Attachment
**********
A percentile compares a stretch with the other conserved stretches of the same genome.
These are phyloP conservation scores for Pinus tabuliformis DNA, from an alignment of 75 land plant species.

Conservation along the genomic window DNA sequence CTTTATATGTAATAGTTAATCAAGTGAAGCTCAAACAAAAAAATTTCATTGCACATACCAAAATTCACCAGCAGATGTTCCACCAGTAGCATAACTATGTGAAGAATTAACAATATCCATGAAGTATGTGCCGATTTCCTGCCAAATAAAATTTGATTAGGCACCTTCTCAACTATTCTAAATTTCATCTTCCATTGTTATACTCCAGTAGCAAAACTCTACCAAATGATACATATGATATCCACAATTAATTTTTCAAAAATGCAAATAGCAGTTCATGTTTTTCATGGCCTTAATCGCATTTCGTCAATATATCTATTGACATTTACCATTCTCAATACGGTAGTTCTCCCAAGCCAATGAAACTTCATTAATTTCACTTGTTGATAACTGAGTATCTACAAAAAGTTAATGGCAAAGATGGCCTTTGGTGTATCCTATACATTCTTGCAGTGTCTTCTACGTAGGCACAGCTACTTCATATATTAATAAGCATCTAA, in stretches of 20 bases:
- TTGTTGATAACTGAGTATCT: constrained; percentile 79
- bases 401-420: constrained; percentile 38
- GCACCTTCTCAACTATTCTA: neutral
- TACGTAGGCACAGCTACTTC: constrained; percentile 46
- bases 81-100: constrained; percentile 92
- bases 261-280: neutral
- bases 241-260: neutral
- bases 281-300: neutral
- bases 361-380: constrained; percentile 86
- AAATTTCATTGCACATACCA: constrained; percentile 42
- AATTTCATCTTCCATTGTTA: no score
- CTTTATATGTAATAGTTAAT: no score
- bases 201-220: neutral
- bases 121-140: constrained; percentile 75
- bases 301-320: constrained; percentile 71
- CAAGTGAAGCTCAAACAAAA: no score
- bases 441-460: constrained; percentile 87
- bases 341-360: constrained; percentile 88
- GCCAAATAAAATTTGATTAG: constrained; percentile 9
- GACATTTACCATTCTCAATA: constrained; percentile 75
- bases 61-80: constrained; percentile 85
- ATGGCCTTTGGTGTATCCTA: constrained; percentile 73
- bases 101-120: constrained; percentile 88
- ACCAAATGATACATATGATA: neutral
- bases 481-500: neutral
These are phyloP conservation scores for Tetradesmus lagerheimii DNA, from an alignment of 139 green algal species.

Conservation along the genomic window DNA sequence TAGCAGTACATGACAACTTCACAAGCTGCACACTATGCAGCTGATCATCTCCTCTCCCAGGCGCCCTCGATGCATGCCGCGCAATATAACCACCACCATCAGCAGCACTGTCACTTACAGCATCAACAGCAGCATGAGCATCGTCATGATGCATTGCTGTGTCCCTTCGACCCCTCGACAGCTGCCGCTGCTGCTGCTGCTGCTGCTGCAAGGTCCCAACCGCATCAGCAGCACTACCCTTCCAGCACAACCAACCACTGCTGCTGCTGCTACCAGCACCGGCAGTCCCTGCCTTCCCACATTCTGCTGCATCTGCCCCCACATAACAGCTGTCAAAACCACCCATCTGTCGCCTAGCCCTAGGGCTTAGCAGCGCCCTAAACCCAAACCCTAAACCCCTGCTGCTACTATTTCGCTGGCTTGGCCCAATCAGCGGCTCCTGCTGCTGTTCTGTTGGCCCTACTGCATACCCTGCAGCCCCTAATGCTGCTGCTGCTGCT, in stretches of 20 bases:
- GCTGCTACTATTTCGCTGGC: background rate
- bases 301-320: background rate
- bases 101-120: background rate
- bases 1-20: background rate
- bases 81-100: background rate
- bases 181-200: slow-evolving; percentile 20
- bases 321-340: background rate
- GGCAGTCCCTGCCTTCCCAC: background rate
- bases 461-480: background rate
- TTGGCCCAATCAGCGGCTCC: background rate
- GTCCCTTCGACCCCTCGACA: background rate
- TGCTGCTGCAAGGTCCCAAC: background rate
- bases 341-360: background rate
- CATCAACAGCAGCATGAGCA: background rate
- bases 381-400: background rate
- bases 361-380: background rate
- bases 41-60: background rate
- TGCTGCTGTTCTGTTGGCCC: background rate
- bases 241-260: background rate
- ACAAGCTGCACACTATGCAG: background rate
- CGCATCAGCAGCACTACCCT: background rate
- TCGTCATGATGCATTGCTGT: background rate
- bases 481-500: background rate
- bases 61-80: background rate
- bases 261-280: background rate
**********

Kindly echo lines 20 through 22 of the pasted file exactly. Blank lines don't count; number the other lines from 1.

- bases 441-460: constrained; percentile 87
- bases 341-360: constrained; percentile 88
- GCCAAATAAAATTTGATTAG: constrained; percentile 9